Last weekend, I attended the Festival of Faith & Writing with 2,000+ others at Calvin College in Grand Rapids, Michigan. The experience deserves more than a quick post, but such is life. A few reactions follow. What fun to be around so many stellar thoughtful folks considering faith, writing, and culture. The quality of presentations […]
Has my experience in a coffee growing region of the world, in one of the poorest countries in the Western hemisphere changed anything? When it comes to the question of food justice, was my (extremely privileged) visit with coffee farmers anything more than a progressive’s version of feel good token tourism?
Rather than trumpeting my accomplishments at the end of the year—anyone can do that, after all—I’d like to reflect briefly on my year’s biggest struggles both professional and (slightly) personally.
The danger of assuming Jesus looks just like me is pretty simple: Jesus is not just like me…Jesus always stands with those on the margins of society; he was neither white nor privileged.
When asked, my students articulated clear, considered reasons for their religious views on their Facebook profile. What does this say about new media and religion today?
“Do what I say, not what I do.” I recently began a PhD program in Rhetoric, Writing, and Culture. Why? Because I’m a glutton for punishment, bad odds, and the esoteric. Also, I’m a sucker for academic virtues and the love of learning. But, learner beware: a PhD in the humanities is probably a bad idea.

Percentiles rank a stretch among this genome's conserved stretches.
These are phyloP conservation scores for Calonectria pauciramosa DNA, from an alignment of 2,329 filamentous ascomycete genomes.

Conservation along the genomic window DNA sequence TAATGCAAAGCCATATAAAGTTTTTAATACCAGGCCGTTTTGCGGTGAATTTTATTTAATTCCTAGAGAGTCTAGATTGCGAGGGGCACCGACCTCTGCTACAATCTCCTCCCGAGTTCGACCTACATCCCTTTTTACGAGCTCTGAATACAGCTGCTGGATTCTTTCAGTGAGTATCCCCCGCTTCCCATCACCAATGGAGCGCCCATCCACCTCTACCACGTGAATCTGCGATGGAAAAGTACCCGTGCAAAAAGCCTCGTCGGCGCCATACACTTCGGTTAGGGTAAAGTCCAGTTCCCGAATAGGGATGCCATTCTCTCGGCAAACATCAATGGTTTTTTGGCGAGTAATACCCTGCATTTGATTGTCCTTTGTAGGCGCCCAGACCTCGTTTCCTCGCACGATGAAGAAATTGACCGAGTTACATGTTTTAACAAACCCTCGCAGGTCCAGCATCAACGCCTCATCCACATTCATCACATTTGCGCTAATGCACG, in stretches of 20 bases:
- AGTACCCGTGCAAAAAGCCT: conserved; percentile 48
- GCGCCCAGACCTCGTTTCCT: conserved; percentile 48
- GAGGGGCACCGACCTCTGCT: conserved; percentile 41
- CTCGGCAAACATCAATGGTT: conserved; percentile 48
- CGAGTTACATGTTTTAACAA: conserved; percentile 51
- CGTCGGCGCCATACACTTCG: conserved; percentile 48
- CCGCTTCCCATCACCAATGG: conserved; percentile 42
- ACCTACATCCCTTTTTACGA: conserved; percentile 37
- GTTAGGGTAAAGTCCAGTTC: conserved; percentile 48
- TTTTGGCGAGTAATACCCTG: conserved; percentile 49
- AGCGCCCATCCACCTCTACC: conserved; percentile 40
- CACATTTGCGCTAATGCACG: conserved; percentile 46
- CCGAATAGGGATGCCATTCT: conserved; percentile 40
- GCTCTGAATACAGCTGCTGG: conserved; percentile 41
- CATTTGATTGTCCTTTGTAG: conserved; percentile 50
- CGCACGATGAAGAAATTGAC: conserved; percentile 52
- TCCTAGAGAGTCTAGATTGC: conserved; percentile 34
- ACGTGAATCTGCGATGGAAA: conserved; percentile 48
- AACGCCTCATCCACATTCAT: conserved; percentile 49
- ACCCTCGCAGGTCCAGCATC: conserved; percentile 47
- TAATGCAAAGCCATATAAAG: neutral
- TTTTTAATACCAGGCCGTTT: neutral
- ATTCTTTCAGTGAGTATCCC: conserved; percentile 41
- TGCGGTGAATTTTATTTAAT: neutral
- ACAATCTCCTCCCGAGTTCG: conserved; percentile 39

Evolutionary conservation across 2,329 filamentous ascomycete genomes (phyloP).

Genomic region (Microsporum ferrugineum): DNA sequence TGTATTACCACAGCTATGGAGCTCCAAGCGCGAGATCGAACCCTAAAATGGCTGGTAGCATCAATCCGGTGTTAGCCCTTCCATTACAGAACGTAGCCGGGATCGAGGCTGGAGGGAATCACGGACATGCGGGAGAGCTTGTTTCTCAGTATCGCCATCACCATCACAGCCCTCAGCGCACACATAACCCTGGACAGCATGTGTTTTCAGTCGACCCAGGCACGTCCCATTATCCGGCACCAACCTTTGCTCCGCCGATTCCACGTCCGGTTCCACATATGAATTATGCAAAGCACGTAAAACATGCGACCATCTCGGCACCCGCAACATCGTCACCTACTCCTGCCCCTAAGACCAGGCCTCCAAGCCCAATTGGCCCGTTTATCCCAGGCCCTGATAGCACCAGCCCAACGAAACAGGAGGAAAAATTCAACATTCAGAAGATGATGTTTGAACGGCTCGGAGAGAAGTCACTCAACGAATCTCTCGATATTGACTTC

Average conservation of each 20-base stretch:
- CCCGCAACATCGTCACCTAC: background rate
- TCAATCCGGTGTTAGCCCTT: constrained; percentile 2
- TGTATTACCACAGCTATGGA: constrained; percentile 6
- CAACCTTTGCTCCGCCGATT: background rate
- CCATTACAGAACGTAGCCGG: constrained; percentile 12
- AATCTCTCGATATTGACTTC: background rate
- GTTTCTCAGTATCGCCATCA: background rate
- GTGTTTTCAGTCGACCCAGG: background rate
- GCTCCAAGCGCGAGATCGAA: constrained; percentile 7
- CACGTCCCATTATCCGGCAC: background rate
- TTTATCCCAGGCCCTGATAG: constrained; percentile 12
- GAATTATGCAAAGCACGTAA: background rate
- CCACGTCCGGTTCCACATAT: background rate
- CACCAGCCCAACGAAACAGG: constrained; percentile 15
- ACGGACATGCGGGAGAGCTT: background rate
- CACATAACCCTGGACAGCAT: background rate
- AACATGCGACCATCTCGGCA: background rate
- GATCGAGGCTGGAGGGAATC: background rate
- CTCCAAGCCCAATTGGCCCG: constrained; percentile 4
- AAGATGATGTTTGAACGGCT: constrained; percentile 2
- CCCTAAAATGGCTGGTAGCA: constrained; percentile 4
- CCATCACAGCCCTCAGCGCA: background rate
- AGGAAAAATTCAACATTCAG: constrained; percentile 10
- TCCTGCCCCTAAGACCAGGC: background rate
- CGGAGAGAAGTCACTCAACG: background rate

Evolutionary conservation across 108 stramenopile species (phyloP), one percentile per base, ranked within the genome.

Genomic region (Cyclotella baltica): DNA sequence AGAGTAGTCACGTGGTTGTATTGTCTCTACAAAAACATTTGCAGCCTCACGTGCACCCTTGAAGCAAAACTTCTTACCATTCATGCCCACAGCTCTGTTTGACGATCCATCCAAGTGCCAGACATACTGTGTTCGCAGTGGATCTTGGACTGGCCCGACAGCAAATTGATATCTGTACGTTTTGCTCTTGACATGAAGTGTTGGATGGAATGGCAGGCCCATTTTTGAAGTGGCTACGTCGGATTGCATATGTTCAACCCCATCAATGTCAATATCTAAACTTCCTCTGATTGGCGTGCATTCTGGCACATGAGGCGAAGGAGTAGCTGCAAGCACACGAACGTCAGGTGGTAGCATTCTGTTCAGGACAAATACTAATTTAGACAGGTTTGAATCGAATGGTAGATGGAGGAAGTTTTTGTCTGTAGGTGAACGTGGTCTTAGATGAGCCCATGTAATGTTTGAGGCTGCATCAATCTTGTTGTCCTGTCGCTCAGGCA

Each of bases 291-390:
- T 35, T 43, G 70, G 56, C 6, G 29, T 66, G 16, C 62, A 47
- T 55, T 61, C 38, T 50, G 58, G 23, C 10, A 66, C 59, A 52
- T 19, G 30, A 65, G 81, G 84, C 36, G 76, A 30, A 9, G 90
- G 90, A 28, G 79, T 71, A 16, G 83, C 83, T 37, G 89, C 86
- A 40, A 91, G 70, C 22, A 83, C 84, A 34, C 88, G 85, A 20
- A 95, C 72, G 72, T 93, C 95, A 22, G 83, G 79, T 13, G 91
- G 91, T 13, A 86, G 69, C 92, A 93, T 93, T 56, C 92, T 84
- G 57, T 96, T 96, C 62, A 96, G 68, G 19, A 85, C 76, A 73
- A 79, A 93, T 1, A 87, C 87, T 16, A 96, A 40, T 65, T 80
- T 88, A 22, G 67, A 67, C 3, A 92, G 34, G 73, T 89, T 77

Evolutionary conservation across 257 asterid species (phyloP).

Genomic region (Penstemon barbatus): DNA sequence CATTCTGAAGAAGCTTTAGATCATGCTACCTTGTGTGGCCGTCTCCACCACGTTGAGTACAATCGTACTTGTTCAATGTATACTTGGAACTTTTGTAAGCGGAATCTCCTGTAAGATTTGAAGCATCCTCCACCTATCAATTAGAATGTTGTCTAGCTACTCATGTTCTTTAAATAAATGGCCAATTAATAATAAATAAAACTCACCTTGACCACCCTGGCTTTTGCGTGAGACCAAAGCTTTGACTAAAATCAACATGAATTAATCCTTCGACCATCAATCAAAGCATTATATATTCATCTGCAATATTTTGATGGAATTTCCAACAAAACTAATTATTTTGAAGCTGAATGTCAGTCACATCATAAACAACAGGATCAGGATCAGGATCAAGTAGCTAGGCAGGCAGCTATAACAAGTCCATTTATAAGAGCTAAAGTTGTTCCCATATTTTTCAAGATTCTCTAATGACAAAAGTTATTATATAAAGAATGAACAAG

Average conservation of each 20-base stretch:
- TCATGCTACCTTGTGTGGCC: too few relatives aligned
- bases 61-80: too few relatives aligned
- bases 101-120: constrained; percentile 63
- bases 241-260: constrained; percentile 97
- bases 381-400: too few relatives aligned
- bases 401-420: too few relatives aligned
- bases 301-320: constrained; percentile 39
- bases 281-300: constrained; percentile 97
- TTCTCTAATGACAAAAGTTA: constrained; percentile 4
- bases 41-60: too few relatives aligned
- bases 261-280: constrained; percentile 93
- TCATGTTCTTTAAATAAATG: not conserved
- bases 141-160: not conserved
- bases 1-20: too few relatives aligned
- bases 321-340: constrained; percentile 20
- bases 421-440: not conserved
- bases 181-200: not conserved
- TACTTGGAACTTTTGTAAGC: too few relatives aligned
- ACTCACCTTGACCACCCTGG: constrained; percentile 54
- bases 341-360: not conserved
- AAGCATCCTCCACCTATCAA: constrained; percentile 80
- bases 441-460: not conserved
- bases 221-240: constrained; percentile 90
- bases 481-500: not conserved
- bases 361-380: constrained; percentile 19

Is there a difference between a “Christian College” and a “church-related” college? What is the best working connection between faith and learning in higher education?
I spend a lot of time in coffee shops. I go to coffee shops to read and write. For work, I regularly meet students and colleagues in coffee shops. I even got engaged in a coffee shop. I’m a coffee shop connoisseur, a java junkie, a free wireless wonk. Here, then, are my top coffee shop quality indicators.
Why is an evangelical Divinity School Dean and Glenn Beck’s website “The Blaze” writing about God’s wrath and the Presbyterian Church? Answer: copyright law and a decision by our hymnal committee. I guess I’m not surprised that in a news environment itching for the latest click bait, the absence of one hymn in the new Presbyterian Hymnal is being cited as evidence for people’s previously-held theories of the denomination.